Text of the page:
Credit: Cannes Film Festival
by Daniel Gorman Film

Butterfly Vision — Maksym Nakonechnyi

May 30, 2022

Perhaps the single most of-the-moment film at 2022’s Cannes, Maksym Nakonechnyi’s Butterfly Vision feels like it could be ripped from tomorrow’s headlines. A gritty war-time drama about living with the trauma of torture, the film begins with POW Lilia (Rita Burkovska) being released in a prisoner exchange between Ukrainian and Russian forces. She is, or was, a drone operator referred to as “Butterfly,” and the film makes it clear that her story has been a hot button issue on Ukrainian television and social media. Reunited with her mother and husband, a fellow soldier named Tokha (Liubomyr Valivots) who witnessed her capture but was powerless to stop it, the film charts both the immediate and long-term impacts of her imprisonment. Nakonechnyi patiently charts the steps of Lilia’s tentative, painful reentry to “normal” life, now irrevocably, aggressively altered. 

This is all, needless to say, difficult to watch. Lilia’s mother is elated that her daughter is finally home safe, but smothers her with attention. Tokha is gradually revealed to be a brutish, violent racist who seems mostly annoyed that his wife doesn’t want to be intimate with him anymore. The elephant in the room is whether or not Lilia was raped by her captors, a detail she carefully elides while being debriefed, but which she cannot hide from her obstetrician. Once it is revealed that she’s pregnant, the narrative expands to take in multiple perspectives; Tokha knows it isn’t his, but he and Lilia keep this fact from his mother, while Lilia’s own mother is overjoyed at the prospect of being a grandmother. Throughout, Burkovska gives a fascinatingly opaque performance; it’s never quite clear what she’s thinking, or exactly how she’s feeling. Nakonechnyi occasionally interjects drone footage into the film, which acts to both vary the otherwise staid stylization of the narrative proper while also becoming what could be called theoretical Lilia POV shots. Are these things she saw while piloting? Unfortunately, Nakonechnyi also utilizes quick snippets of flashbacks to Lilia’s torture, signaled by a pixelated digital noise that approximates degraded video images. It’s a striking rough technique, but comes across as an affectation in function. It’s too much effort to situate the film in the “now.” The actual assault is as tastefully handled as such subject matter can be, although one might be forgiven for balking at Lilia’s occasional visions of a CGI butterfly, hyper-literalizing the film’s title. It’s all intermittently affecting, aided by strong performances that carry it a considerable way, but one can’t help but feel like they’ve seen this story before — war is hell, tragedy begets tragedy, and nothing matters except moving on and persevering.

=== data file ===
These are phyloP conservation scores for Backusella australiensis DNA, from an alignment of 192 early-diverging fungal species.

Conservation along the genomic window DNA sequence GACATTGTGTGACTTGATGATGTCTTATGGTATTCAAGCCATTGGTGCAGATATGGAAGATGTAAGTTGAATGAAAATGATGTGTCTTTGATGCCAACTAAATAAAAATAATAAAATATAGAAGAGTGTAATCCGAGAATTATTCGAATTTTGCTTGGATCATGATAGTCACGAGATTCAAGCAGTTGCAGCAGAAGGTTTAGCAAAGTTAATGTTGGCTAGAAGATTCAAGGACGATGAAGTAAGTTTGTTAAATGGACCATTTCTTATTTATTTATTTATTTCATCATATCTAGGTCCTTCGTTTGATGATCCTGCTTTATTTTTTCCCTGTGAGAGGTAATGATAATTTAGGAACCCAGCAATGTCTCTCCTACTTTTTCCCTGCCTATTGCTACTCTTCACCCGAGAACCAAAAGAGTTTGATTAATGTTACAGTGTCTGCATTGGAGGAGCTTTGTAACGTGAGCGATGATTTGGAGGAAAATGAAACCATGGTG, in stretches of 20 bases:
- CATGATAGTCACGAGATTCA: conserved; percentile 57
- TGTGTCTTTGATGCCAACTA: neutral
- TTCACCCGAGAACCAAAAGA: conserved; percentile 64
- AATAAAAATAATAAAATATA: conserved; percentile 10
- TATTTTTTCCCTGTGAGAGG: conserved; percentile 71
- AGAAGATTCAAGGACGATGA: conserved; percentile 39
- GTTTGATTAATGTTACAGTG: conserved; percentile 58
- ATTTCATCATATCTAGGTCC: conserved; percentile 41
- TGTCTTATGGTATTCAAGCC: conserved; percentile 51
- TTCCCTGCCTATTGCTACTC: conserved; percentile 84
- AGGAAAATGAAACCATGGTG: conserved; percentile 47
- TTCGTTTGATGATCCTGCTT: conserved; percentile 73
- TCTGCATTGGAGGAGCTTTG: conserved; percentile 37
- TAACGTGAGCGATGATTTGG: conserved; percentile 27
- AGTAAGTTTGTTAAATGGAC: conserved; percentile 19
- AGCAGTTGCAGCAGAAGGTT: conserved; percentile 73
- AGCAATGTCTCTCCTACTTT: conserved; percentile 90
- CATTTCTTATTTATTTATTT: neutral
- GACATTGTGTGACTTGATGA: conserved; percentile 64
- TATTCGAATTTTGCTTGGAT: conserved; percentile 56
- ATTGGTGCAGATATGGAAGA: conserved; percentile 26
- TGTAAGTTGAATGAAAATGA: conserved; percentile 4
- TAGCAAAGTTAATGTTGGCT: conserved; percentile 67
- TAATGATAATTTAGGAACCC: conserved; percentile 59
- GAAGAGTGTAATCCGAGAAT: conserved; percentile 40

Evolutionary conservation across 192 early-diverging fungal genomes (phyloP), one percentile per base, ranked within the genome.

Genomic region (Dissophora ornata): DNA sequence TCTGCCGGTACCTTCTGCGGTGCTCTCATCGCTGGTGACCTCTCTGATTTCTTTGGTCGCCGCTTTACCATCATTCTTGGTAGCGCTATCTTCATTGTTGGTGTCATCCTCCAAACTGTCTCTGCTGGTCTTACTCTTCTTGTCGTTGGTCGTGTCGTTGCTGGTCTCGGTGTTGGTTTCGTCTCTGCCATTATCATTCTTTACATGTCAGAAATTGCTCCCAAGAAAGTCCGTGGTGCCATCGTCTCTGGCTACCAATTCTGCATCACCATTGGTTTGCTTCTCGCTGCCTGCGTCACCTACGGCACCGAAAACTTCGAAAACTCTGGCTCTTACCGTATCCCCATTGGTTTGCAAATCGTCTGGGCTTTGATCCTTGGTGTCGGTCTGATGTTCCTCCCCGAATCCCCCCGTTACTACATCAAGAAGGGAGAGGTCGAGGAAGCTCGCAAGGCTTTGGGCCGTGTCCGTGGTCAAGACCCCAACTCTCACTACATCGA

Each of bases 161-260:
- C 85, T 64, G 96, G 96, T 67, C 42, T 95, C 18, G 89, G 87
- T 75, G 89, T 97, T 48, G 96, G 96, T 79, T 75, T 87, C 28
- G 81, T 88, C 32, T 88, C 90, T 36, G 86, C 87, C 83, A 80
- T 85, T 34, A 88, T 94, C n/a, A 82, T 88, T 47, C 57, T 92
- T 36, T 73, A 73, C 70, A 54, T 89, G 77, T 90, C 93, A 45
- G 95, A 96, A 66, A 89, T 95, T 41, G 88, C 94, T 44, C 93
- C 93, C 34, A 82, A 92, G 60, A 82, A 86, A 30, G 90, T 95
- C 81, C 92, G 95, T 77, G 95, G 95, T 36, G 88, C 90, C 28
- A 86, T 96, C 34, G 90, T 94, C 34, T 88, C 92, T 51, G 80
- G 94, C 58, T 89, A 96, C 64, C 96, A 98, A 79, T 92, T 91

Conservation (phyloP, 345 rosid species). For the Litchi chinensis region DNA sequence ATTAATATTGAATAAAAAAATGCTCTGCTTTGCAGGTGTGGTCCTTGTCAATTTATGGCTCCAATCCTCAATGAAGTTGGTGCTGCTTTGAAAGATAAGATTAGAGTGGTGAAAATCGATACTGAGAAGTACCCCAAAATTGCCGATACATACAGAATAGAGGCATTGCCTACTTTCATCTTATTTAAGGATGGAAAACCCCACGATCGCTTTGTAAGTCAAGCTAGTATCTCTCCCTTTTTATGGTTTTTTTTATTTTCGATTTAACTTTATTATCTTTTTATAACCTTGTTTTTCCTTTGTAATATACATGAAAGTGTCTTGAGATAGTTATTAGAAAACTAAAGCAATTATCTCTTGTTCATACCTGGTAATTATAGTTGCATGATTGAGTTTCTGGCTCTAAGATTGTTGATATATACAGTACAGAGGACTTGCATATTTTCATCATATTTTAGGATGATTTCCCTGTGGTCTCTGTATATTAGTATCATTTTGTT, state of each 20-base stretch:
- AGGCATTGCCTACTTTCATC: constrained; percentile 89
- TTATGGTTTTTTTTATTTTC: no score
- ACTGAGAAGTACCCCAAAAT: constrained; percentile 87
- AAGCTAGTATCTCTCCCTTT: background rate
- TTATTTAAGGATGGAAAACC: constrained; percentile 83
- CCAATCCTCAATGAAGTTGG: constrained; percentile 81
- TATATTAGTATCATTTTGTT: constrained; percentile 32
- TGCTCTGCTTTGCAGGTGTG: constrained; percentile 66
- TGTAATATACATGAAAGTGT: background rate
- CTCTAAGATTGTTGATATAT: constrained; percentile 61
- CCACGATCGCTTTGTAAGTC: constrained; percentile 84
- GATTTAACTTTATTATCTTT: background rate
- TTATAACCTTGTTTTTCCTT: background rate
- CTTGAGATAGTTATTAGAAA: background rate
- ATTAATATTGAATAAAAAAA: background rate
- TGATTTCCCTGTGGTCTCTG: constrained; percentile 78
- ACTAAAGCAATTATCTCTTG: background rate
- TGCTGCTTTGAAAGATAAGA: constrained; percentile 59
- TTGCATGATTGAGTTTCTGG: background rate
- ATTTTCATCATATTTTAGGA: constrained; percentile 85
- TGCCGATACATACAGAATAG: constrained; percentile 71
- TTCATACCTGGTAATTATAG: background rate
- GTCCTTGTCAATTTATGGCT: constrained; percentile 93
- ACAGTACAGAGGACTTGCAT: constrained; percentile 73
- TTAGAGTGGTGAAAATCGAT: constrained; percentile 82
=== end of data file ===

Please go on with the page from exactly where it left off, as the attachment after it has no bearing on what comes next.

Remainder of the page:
Published as part of Cannes Film Festival 2022 — Dispatch 6.